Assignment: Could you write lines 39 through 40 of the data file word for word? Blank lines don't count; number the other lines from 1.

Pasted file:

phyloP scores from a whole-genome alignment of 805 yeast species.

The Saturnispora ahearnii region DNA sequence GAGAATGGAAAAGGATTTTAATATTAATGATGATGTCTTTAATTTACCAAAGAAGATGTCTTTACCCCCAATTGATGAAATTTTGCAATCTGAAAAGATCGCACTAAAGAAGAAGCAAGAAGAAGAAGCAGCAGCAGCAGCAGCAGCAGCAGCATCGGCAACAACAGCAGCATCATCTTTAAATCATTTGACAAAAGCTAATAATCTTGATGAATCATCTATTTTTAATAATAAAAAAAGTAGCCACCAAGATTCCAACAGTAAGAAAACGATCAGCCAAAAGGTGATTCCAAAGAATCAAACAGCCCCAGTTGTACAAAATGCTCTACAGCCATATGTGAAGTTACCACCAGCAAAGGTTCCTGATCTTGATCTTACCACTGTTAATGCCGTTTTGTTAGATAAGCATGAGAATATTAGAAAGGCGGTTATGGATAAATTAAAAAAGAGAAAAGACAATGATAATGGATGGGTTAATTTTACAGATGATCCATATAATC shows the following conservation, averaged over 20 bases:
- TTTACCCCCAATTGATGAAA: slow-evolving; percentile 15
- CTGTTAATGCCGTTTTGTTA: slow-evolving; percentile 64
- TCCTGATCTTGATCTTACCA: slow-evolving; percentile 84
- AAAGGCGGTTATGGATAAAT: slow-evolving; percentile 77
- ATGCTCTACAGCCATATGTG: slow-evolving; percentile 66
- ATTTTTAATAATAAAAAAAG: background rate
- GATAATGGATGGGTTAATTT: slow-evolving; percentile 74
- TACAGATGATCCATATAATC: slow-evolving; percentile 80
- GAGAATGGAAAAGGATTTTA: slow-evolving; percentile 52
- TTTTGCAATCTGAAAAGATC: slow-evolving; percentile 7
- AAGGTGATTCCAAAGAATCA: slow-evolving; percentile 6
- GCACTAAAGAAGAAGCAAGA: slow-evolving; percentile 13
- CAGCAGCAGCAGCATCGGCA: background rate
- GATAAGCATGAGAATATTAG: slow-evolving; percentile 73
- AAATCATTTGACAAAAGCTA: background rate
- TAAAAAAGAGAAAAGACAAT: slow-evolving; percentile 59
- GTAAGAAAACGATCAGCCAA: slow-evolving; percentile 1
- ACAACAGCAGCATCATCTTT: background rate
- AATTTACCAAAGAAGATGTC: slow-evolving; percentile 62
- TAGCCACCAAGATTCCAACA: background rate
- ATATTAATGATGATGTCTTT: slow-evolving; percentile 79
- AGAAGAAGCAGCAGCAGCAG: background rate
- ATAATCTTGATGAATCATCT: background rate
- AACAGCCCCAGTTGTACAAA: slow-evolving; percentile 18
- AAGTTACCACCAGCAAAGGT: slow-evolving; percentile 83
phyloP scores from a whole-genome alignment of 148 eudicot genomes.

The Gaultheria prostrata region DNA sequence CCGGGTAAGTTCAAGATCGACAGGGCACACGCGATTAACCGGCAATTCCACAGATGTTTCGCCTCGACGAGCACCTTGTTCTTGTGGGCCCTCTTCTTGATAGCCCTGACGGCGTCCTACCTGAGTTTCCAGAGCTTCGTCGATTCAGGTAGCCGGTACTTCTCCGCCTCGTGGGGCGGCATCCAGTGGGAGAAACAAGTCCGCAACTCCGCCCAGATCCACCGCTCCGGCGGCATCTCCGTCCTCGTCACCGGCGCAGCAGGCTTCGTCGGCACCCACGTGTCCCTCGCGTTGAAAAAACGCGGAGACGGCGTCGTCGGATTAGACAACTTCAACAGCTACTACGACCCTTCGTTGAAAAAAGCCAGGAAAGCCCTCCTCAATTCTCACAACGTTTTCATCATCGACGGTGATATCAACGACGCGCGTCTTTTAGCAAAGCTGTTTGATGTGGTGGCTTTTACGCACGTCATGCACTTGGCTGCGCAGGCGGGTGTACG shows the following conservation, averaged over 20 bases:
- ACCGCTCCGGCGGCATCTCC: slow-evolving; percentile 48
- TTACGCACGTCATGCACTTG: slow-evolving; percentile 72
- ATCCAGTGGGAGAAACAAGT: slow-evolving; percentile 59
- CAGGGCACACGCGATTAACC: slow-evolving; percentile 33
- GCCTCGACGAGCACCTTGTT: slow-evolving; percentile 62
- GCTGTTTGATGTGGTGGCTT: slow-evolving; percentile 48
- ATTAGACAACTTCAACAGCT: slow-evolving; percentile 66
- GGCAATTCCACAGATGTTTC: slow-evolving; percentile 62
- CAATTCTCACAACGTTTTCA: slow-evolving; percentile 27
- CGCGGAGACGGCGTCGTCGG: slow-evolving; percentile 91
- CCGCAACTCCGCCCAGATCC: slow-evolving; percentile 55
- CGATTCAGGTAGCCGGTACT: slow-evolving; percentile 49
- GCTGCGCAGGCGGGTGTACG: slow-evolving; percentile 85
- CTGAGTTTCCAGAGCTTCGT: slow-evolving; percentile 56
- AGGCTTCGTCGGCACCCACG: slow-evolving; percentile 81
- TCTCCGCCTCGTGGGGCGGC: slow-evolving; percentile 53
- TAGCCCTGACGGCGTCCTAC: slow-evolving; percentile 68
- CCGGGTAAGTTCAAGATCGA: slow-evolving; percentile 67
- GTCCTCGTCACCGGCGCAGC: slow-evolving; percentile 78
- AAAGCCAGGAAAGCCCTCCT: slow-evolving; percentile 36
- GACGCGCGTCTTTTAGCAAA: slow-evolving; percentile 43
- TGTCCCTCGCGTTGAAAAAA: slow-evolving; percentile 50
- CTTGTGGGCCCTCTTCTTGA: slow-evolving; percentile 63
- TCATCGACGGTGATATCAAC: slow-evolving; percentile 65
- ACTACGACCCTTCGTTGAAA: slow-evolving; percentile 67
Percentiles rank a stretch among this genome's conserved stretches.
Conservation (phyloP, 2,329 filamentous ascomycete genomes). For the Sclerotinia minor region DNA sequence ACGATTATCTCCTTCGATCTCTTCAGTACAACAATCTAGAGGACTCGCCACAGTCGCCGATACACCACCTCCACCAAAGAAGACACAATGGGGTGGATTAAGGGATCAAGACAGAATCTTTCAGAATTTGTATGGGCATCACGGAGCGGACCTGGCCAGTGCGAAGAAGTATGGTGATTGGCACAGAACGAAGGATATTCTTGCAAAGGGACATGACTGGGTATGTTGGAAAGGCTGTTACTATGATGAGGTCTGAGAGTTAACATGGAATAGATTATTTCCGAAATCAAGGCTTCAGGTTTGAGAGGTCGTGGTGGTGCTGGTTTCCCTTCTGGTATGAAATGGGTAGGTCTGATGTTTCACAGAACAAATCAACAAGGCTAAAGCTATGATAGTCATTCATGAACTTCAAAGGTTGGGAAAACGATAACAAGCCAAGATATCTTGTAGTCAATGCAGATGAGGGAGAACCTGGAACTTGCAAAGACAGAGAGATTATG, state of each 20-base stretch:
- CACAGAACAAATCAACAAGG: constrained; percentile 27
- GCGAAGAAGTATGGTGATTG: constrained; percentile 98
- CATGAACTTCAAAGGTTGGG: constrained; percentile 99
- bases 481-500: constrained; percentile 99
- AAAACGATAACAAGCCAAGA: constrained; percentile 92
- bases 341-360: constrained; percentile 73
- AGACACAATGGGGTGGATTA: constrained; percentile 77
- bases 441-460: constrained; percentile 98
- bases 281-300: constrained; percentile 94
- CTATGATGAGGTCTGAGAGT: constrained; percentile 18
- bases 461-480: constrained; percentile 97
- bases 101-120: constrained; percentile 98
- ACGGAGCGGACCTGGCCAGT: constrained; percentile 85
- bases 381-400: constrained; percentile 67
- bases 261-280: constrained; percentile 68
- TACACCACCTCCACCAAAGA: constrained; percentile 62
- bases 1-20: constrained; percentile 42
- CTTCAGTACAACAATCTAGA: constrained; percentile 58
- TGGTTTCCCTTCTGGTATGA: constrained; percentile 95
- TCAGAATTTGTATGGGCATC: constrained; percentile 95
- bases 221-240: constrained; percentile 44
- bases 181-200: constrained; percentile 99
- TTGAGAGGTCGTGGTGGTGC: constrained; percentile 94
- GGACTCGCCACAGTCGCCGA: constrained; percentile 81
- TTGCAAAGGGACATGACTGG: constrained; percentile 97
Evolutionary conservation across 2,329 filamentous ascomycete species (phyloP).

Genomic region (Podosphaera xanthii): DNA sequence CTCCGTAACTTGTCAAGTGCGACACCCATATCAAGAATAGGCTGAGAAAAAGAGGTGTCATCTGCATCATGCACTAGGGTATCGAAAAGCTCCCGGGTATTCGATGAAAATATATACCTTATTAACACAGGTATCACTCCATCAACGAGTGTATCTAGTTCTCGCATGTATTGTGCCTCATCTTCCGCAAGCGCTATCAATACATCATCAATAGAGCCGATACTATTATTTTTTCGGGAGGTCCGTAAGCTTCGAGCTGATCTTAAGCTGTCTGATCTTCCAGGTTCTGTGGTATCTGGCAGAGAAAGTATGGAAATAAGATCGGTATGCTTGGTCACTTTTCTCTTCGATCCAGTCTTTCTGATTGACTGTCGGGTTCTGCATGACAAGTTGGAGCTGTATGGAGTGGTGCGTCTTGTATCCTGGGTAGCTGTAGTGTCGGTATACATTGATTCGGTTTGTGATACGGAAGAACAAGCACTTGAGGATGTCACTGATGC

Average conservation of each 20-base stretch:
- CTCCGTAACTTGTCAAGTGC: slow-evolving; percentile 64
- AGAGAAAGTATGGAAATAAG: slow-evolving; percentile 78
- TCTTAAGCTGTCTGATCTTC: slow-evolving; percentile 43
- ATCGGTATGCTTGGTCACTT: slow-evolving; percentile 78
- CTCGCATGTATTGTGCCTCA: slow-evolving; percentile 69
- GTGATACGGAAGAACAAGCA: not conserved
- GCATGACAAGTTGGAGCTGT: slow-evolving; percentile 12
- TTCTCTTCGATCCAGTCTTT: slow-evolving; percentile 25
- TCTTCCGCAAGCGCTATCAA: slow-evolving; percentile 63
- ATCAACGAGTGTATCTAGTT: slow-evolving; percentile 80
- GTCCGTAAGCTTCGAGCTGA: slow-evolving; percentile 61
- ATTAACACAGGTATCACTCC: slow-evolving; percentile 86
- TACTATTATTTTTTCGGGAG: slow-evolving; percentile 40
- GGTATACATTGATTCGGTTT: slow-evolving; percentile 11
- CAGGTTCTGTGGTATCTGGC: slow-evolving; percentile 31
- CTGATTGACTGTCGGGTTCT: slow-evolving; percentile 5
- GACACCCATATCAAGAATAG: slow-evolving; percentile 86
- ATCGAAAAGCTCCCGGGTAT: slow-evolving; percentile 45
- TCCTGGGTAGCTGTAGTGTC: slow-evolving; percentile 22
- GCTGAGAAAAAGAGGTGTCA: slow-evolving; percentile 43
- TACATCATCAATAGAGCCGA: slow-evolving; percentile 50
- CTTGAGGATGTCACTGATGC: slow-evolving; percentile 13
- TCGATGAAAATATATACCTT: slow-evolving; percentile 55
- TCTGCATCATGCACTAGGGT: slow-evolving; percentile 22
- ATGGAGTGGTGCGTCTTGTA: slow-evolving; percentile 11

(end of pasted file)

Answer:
- CGCGGAGACGGCGTCGTCGG: slow-evolving; percentile 91
- CCGCAACTCCGCCCAGATCC: slow-evolving; percentile 55